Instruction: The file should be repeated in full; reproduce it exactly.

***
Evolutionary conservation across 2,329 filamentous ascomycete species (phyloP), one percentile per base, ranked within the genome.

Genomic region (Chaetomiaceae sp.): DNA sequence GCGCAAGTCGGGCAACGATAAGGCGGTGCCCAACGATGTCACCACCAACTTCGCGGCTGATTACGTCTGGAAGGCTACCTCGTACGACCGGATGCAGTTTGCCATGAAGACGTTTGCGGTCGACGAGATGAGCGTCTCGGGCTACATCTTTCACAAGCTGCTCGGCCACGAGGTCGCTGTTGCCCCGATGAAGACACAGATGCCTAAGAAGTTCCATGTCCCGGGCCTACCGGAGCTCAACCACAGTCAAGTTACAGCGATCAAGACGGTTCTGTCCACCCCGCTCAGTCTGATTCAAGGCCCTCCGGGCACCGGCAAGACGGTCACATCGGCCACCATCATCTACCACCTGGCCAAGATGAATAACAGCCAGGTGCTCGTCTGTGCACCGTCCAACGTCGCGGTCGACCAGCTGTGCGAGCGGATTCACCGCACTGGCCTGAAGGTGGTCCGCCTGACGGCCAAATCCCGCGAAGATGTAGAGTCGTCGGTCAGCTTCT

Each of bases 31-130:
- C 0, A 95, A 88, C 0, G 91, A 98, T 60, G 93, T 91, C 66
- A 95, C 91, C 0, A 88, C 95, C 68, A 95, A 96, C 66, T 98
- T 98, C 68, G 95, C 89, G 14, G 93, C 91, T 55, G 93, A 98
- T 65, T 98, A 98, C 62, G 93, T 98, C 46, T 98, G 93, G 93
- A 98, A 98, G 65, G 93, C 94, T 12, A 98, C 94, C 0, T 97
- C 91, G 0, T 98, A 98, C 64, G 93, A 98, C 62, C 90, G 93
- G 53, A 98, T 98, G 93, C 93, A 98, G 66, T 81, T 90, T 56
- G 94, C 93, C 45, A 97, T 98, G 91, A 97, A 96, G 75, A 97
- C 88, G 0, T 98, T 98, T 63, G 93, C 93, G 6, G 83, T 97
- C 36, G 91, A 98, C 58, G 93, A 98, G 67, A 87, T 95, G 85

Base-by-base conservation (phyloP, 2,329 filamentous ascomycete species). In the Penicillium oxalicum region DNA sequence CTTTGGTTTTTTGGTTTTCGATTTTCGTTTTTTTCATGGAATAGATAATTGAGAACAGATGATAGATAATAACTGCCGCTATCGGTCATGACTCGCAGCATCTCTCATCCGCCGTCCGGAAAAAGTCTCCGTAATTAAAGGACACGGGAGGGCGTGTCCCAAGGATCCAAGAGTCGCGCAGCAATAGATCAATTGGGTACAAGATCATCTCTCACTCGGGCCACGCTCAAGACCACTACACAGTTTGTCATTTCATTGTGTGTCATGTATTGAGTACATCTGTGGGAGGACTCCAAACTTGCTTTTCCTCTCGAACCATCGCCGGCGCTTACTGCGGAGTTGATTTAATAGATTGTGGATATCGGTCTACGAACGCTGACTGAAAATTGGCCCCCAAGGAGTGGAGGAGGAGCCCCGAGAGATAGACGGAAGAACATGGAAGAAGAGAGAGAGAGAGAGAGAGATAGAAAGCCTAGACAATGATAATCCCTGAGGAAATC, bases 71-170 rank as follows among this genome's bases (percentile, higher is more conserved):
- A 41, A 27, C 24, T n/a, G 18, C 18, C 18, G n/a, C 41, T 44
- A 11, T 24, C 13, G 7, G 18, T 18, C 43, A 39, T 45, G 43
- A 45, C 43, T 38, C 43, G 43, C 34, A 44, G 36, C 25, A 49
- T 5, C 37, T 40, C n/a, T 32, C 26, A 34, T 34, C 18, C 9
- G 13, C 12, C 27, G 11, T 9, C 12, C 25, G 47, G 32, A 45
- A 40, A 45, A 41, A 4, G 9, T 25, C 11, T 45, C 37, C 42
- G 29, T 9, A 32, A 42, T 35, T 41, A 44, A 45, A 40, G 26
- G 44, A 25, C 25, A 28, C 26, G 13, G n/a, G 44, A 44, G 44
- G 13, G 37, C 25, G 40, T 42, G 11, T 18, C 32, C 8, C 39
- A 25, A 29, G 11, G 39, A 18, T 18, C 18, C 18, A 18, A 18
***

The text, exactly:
Evolutionary conservation across 2,329 filamentous ascomycete species (phyloP), one percentile per base, ranked within the genome.

Genomic region (Chaetomiaceae sp.): DNA sequence GCGCAAGTCGGGCAACGATAAGGCGGTGCCCAACGATGTCACCACCAACTTCGCGGCTGATTACGTCTGGAAGGCTACCTCGTACGACCGGATGCAGTTTGCCATGAAGACGTTTGCGGTCGACGAGATGAGCGTCTCGGGCTACATCTTTCACAAGCTGCTCGGCCACGAGGTCGCTGTTGCCCCGATGAAGACACAGATGCCTAAGAAGTTCCATGTCCCGGGCCTACCGGAGCTCAACCACAGTCAAGTTACAGCGATCAAGACGGTTCTGTCCACCCCGCTCAGTCTGATTCAAGGCCCTCCGGGCACCGGCAAGACGGTCACATCGGCCACCATCATCTACCACCTGGCCAAGATGAATAACAGCCAGGTGCTCGTCTGTGCACCGTCCAACGTCGCGGTCGACCAGCTGTGCGAGCGGATTCACCGCACTGGCCTGAAGGTGGTCCGCCTGACGGCCAAATCCCGCGAAGATGTAGAGTCGTCGGTCAGCTTCT

Each of bases 31-130:
- C 0, A 95, A 88, C 0, G 91, A 98, T 60, G 93, T 91, C 66
- A 95, C 91, C 0, A 88, C 95, C 68, A 95, A 96, C 66, T 98
- T 98, C 68, G 95, C 89, G 14, G 93, C 91, T 55, G 93, A 98
- T 65, T 98, A 98, C 62, G 93, T 98, C 46, T 98, G 93, G 93
- A 98, A 98, G 65, G 93, C 94, T 12, A 98, C 94, C 0, T 97
- C 91, G 0, T 98, A 98, C 64, G 93, A 98, C 62, C 90, G 93
- G 53, A 98, T 98, G 93, C 93, A 98, G 66, T 81, T 90, T 56
- G 94, C 93, C 45, A 97, T 98, G 91, A 97, A 96, G 75, A 97
- C 88, G 0, T 98, T 98, T 63, G 93, C 93, G 6, G 83, T 97
- C 36, G 91, A 98, C 58, G 93, A 98, G 67, A 87, T 95, G 85

Base-by-base conservation (phyloP, 2,329 filamentous ascomycete species). In the Penicillium oxalicum region DNA sequence CTTTGGTTTTTTGGTTTTCGATTTTCGTTTTTTTCATGGAATAGATAATTGAGAACAGATGATAGATAATAACTGCCGCTATCGGTCATGACTCGCAGCATCTCTCATCCGCCGTCCGGAAAAAGTCTCCGTAATTAAAGGACACGGGAGGGCGTGTCCCAAGGATCCAAGAGTCGCGCAGCAATAGATCAATTGGGTACAAGATCATCTCTCACTCGGGCCACGCTCAAGACCACTACACAGTTTGTCATTTCATTGTGTGTCATGTATTGAGTACATCTGTGGGAGGACTCCAAACTTGCTTTTCCTCTCGAACCATCGCCGGCGCTTACTGCGGAGTTGATTTAATAGATTGTGGATATCGGTCTACGAACGCTGACTGAAAATTGGCCCCCAAGGAGTGGAGGAGGAGCCCCGAGAGATAGACGGAAGAACATGGAAGAAGAGAGAGAGAGAGAGAGAGATAGAAAGCCTAGACAATGATAATCCCTGAGGAAATC, bases 71-170 rank as follows among this genome's bases (percentile, higher is more conserved):
- A 41, A 27, C 24, T n/a, G 18, C 18, C 18, G n/a, C 41, T 44
- A 11, T 24, C 13, G 7, G 18, T 18, C 43, A 39, T 45, G 43
- A 45, C 43, T 38, C 43, G 43, C 34, A 44, G 36, C 25, A 49
- T 5, C 37, T 40, C n/a, T 32, C 26, A 34, T 34, C 18, C 9
- G 13, C 12, C 27, G 11, T 9, C 12, C 25, G 47, G 32, A 45
- A 40, A 45, A 41, A 4, G 9, T 25, C 11, T 45, C 37, C 42
- G 29, T 9, A 32, A 42, T 35, T 41, A 44, A 45, A 40, G 26
- G 44, A 25, C 25, A 28, C 26, G 13, G n/a, G 44, A 44, G 44
- G 13, G 37, C 25, G 40, T 42, G 11, T 18, C 32, C 8, C 39
- A 25, A 29, G 11, G 39, A 18, T 18, C 18, C 18, A 18, A 18